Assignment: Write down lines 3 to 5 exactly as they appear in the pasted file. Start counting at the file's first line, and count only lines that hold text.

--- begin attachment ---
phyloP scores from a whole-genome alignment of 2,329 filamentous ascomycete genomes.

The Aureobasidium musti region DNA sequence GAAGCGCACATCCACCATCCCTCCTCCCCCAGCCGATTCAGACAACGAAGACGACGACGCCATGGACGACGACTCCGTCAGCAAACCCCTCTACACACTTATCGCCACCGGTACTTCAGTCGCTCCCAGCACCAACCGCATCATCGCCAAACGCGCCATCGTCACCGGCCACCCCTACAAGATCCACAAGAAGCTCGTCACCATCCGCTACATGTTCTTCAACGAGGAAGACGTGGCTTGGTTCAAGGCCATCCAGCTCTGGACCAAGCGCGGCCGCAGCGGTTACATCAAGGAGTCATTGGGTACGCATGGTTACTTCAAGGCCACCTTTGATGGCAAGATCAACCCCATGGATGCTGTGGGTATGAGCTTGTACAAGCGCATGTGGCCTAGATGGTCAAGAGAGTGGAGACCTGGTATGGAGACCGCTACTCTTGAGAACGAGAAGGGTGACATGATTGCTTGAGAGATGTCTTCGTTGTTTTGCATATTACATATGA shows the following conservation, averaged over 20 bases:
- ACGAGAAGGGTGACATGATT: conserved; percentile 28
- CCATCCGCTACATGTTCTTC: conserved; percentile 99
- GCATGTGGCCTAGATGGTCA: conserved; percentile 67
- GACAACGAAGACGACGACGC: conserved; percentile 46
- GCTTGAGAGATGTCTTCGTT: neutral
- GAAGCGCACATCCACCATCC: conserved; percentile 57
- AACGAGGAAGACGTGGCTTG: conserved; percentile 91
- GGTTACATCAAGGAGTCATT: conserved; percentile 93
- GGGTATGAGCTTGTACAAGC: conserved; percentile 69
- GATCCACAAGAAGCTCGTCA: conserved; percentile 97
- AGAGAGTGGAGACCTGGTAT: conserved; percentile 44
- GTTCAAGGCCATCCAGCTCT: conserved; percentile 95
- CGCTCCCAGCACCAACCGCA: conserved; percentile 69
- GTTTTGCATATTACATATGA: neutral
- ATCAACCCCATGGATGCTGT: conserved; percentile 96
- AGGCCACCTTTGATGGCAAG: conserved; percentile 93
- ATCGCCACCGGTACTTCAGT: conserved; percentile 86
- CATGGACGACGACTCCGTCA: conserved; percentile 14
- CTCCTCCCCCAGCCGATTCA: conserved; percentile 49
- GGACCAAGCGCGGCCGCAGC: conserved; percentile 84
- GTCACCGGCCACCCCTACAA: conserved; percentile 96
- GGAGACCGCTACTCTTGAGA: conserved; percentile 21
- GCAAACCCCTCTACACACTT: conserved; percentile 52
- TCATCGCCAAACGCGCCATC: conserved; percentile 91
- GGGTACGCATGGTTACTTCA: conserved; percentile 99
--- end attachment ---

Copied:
- ACGAGAAGGGTGACATGATT: conserved; percentile 28
- CCATCCGCTACATGTTCTTC: conserved; percentile 99
- GCATGTGGCCTAGATGGTCA: conserved; percentile 67